Sept. 9, 2011 -- This story has been updated.
Federal agents have expanded their examination of the now-bankrupt California solar power company Solyndra, visiting the homes of the company's CEO and two of its executives, examining computer files and documents, iWatch News and ABC News have learned.
Agents visited the homes of CEO Brian Harrison and company founder Chris Gronet and a former executive, according to a source who agreed to speak only on the condition of anonymity because of the legal sensitivity of the situation.
Gronet, reached at his home Friday morning, did not dispute that his home was visited by federal agents a day earlier.
"I'm sorry," Gronet said, "you probably understand full well that I cannot comment." The third executive could not be immediately reached.
Solyndra spokesman David Miller confirmed agents visited Harrison's home on the same day the FBI and Energy Department Inspector General seized boxes of records from the company's headquarters.
"Yeah, they did go to his house and speak to him briefly," Miller said. "I don't know what they may have taken. I believe they took a look at his computer."
Julie Sohn, a spokeswoman with the FBI in San Francisco, declined to discuss details of the government's investigation. "Unfortunately, our affidavits are still sealed so we can't go into any details," Sohn said.
The raid and visits come amid increasing evidence the Justice Department and Inspector General are exploring whether Solyndra mislead the government in securing its $535 million loan in 2009 -- and landing a vital refinancing of that loan earlier this year. Beginning in March, ABC News, in partnership with iWatch News/the Center for Public Integrity, was first to report on simmering questions about the role political influence may have played Solyndra's selection as the Obama administration's first loan guarantee recipient. One of the lead private investors in Solyndra was an Oklahoma billionaire who served as an Obama "bundler," raising money during the 2008 presidential campaign.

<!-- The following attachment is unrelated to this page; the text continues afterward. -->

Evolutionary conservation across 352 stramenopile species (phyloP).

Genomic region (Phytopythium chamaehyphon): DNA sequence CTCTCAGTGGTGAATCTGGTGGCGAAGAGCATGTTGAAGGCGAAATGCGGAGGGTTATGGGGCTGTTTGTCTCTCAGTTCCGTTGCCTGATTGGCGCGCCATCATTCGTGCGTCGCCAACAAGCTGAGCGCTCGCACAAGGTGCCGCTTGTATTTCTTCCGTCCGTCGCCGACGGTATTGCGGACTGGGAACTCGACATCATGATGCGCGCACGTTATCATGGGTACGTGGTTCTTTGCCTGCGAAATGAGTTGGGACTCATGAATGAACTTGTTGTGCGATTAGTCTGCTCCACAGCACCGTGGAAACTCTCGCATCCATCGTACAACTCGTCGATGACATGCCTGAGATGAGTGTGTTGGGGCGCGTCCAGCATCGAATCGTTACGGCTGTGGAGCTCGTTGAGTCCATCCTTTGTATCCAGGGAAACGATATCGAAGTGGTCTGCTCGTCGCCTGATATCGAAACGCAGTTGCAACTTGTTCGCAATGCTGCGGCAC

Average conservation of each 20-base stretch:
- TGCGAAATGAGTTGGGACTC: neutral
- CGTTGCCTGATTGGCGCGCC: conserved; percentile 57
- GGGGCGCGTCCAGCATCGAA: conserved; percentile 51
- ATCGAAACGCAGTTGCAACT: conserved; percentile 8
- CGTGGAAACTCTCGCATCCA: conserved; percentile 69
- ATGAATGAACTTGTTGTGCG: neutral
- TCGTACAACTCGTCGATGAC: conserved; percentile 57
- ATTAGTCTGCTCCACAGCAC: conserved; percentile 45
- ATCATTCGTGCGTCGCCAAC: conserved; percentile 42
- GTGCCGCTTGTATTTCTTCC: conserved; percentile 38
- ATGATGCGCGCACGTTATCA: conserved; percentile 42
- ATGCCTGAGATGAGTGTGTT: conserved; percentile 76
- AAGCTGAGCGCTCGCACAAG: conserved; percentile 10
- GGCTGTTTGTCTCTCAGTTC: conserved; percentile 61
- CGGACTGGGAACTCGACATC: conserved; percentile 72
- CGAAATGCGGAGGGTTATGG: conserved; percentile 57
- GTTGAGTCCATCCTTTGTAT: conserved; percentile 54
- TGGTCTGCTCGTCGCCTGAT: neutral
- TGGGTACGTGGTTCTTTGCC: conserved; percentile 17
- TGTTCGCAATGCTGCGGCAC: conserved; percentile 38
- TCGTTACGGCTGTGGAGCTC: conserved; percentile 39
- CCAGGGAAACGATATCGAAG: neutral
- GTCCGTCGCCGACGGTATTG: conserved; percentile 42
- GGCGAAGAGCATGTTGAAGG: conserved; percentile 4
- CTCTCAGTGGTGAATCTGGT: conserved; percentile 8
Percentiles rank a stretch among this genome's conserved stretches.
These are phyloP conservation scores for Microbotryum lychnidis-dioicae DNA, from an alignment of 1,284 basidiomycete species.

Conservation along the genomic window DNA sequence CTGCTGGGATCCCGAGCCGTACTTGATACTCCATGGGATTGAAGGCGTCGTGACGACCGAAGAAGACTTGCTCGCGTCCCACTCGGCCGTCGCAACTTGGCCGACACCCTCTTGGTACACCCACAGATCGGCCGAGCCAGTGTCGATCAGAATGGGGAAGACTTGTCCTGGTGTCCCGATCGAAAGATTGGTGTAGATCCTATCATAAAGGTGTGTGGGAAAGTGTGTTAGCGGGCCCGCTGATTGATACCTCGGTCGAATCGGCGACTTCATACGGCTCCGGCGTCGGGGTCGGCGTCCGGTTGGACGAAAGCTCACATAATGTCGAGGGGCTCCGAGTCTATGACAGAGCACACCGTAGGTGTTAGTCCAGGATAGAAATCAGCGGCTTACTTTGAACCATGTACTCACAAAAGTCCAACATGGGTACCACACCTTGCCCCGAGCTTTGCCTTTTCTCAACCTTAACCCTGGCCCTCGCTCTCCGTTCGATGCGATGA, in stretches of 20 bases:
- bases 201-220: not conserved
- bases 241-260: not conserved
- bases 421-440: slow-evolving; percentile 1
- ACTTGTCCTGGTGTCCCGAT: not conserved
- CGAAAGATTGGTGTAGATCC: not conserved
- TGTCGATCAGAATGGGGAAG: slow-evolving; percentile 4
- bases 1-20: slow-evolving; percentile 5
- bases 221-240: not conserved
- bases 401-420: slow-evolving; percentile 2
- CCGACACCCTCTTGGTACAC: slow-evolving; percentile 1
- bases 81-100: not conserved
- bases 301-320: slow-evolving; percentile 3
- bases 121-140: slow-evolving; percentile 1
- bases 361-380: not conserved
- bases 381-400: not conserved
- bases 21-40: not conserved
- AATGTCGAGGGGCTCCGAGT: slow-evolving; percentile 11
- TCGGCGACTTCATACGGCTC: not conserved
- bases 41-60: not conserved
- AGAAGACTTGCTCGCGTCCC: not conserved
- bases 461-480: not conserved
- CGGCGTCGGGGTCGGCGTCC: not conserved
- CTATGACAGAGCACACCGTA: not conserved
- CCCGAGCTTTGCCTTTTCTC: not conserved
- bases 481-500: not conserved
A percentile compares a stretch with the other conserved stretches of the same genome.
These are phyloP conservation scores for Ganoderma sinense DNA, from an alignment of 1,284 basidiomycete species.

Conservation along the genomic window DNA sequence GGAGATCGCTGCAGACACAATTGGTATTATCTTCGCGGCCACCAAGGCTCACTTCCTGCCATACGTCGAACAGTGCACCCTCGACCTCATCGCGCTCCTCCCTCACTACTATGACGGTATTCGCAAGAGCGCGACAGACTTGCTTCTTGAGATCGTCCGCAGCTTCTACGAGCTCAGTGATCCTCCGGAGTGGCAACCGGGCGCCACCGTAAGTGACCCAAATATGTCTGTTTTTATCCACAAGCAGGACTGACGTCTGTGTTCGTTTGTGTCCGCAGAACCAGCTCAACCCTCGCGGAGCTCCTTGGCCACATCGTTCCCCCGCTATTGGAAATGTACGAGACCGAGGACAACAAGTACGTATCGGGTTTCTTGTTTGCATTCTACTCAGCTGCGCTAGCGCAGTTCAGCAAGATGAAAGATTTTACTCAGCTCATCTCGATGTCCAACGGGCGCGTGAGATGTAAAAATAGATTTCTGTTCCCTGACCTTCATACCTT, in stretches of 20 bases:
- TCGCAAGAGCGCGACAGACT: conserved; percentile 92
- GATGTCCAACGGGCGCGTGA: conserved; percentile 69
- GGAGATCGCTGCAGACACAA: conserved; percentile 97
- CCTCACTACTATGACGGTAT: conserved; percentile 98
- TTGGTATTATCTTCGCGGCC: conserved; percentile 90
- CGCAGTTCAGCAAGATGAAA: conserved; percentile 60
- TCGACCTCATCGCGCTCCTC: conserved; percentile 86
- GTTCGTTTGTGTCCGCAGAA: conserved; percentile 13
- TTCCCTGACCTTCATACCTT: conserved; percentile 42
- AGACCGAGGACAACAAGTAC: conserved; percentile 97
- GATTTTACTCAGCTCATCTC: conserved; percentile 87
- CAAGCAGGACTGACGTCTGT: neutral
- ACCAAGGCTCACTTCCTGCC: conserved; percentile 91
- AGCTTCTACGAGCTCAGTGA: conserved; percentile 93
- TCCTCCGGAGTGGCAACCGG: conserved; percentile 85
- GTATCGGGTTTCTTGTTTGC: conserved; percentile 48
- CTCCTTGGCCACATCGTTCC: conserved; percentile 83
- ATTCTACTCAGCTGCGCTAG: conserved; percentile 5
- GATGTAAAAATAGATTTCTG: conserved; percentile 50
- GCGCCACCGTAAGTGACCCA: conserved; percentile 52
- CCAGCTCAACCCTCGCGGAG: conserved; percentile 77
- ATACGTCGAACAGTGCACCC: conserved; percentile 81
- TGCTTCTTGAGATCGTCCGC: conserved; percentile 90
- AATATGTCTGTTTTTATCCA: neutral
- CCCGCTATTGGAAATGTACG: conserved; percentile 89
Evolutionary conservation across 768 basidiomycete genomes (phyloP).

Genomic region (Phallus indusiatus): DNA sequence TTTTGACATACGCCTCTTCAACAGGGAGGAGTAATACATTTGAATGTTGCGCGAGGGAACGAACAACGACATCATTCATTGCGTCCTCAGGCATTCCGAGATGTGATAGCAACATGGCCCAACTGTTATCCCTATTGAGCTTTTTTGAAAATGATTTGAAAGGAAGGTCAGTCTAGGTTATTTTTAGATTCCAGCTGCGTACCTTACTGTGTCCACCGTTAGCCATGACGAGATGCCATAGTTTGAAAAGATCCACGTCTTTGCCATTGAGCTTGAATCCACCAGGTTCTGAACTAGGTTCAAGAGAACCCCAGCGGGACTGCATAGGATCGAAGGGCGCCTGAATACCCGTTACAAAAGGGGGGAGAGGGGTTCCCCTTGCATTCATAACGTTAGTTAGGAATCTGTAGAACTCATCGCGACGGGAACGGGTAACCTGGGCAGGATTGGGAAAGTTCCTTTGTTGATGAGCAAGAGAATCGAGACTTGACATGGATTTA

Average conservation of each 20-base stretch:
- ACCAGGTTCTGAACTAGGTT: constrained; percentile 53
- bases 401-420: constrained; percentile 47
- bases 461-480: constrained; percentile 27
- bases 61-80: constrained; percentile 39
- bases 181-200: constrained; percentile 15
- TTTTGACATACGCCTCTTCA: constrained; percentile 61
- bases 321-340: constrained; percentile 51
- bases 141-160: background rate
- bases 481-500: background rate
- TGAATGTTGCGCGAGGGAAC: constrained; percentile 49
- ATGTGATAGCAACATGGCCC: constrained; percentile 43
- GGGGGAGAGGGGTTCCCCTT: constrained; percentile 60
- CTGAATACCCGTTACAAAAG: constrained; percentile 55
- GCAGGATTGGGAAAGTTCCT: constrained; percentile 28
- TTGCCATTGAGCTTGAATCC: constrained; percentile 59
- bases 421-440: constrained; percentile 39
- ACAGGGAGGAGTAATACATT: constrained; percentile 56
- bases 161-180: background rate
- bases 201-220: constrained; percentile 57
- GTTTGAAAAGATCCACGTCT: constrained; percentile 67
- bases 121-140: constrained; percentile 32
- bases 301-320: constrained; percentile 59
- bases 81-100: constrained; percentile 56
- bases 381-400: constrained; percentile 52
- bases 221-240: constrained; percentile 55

Members of Congress leading a House investigation of the DOE loan have focused specifically on visits Solyndra CEO Harrison made to Washington in July, when he said the company was on sound footing and expanding.
Less than two months after that visit, Solyndra fired 1,100 workers and filed for bankruptcy – a stinging collapse for the Obama administration, which made the Solyndra loan a showpiece as its first investment in green energy technology.
Democrats Now Questioning Solyndra Deal
Republican members of the House have said that bankruptcy indicates the deal was doomed from the start. Now, even Democratic leaders are questioning whether Solyndra misled the government.
"Less than two months ago, Mr. Harrison met with us and other Committee members to assure us that Solyndra was in a strong financial position and in no danger of failing," Reps. Diana DeGette, D-Colorado, and Henry Waxman, D-California, wrote to Republicans leading the investigation. "These assurances appear to contrast starkly with his company's decision to file for bankruptcy last week."
Those questions reveal a significant turn, as DeGette and Waxman were among members to vote against subpoenaing the White House budget office for records on the loan. Now, they are among those posing questions -- as the House has called Harrison to testify next week.
Miller, the Solyndra spokesman, noted that Harrison was not with the company when it secured the loan in 2009. He was, however, the chief executive when Solyndra landed a government refinancing that extended its payment period.
When Harrison came to Washington in July, he said, the company was hoping to land more financing to stay afloat. "When we were there, the circumstances of the company, business was good, we had record shipments. We had momentum in the marketplace," Miller said.